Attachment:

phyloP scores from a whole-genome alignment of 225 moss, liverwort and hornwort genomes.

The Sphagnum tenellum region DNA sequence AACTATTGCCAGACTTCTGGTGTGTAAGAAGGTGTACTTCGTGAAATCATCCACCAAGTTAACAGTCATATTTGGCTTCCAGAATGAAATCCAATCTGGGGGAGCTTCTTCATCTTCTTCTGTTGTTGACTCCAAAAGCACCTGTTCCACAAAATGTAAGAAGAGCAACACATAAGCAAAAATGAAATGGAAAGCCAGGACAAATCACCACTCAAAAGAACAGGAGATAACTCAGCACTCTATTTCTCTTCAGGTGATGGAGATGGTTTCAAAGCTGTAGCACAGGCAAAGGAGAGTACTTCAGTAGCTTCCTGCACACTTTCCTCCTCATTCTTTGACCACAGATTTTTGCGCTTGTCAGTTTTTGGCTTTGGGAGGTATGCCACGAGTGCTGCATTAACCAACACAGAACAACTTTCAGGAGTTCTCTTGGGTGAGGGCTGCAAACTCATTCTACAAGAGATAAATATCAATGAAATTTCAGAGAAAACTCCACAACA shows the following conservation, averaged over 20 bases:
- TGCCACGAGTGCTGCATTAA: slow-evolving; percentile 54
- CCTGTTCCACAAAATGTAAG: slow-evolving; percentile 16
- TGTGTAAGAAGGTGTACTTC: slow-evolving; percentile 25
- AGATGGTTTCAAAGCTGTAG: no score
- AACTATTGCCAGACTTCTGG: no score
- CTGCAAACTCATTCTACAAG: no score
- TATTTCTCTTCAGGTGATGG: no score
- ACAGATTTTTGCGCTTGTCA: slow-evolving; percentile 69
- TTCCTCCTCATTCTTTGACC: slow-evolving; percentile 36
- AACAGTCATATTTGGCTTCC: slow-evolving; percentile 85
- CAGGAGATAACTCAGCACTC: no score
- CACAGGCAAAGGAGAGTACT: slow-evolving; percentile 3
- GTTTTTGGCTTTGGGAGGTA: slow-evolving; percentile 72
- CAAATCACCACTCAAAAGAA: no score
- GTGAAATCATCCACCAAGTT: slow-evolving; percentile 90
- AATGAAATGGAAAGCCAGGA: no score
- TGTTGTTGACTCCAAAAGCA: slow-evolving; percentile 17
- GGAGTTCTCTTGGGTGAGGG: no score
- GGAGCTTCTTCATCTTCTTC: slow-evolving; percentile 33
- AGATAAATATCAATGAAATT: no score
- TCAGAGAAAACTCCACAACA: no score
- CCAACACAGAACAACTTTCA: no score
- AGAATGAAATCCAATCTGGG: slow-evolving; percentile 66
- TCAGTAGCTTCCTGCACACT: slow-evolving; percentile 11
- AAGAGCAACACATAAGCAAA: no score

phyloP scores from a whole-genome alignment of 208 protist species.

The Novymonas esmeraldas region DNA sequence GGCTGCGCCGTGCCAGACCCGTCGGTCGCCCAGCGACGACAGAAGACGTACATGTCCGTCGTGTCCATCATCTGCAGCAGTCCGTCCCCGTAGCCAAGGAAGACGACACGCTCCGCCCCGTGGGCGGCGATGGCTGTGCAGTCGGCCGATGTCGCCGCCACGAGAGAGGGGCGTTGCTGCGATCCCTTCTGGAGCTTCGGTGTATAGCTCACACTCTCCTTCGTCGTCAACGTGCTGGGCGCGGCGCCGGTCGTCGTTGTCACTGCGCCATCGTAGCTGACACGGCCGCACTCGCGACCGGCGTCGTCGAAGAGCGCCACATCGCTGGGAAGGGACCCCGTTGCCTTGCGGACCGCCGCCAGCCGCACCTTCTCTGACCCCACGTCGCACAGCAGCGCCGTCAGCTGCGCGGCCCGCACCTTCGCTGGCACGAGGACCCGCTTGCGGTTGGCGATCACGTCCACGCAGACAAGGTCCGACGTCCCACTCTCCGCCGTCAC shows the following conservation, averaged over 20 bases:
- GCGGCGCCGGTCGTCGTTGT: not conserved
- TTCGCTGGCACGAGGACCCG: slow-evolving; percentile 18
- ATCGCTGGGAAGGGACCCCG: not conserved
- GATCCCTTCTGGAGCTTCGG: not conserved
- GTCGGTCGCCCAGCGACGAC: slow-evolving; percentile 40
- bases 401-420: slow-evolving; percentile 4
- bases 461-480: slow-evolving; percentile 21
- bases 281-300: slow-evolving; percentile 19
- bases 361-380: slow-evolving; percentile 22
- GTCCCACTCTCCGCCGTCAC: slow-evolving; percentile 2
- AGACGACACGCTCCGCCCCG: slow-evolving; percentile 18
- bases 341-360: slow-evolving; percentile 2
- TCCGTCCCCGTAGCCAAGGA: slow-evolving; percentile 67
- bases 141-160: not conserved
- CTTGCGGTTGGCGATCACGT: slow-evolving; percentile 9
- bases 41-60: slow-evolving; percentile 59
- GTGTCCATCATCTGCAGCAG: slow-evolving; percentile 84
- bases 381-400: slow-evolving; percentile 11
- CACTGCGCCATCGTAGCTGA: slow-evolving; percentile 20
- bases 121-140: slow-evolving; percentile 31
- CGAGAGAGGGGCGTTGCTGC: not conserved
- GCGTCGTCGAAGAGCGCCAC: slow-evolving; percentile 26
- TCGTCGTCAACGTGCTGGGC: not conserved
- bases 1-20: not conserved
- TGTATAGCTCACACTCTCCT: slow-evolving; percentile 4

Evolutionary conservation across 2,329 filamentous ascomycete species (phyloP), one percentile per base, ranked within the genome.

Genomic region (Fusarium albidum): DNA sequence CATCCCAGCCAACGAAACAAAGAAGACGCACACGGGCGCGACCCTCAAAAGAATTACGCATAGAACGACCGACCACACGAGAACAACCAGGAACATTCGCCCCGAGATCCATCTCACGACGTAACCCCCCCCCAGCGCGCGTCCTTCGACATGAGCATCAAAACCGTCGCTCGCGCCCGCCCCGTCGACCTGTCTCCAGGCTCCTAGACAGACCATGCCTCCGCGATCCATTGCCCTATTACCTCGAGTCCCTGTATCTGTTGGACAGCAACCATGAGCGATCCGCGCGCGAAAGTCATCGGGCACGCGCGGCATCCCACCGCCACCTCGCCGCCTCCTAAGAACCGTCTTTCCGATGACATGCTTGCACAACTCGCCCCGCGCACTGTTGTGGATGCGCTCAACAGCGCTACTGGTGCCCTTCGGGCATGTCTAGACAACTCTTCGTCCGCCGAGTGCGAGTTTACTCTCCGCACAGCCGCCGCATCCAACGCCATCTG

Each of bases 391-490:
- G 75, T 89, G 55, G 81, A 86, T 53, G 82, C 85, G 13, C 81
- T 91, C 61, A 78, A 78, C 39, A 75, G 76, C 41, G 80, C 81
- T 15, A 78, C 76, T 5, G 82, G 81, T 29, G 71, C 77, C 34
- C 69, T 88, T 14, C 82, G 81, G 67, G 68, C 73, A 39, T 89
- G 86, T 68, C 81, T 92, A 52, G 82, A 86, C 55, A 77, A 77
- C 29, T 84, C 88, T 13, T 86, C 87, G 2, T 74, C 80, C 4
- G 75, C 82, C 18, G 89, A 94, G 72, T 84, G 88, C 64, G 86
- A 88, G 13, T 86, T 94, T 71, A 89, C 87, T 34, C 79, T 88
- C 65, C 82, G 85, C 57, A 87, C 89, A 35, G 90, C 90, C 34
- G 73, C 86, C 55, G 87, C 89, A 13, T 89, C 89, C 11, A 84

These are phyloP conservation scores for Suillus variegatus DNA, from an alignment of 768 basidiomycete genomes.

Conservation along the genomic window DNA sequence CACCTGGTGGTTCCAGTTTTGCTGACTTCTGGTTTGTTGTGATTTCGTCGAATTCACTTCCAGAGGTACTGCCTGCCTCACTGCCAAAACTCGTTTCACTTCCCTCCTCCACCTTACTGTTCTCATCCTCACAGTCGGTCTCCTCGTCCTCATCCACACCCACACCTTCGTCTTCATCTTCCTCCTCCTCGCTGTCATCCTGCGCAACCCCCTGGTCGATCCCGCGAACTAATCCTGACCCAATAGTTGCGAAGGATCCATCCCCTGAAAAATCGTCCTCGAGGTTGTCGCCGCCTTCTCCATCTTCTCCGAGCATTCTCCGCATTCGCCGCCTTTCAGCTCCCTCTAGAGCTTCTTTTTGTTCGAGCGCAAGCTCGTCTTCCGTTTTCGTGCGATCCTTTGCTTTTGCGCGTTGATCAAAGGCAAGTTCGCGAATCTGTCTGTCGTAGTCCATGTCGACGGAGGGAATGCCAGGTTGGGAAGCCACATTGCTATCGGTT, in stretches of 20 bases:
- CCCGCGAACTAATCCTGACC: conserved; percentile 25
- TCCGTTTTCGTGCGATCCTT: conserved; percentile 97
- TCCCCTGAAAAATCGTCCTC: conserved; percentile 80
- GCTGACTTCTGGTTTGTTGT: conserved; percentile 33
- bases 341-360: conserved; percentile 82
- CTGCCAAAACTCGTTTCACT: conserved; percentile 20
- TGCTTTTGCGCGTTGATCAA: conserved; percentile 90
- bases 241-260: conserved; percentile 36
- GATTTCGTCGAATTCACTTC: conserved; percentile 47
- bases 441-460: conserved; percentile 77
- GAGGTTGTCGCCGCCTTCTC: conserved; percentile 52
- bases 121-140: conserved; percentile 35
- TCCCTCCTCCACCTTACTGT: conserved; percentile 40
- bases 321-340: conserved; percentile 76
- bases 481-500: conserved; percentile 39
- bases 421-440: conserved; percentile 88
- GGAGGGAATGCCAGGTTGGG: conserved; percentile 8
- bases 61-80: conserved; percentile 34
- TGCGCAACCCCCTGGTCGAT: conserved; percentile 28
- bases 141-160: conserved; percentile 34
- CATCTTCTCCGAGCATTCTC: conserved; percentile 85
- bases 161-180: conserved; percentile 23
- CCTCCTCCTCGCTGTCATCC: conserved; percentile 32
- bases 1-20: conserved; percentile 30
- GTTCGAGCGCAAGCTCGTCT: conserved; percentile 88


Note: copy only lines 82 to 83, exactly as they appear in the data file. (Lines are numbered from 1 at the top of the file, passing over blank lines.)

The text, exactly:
- TCCCTCCTCCACCTTACTGT: conserved; percentile 40
- bases 321-340: conserved; percentile 76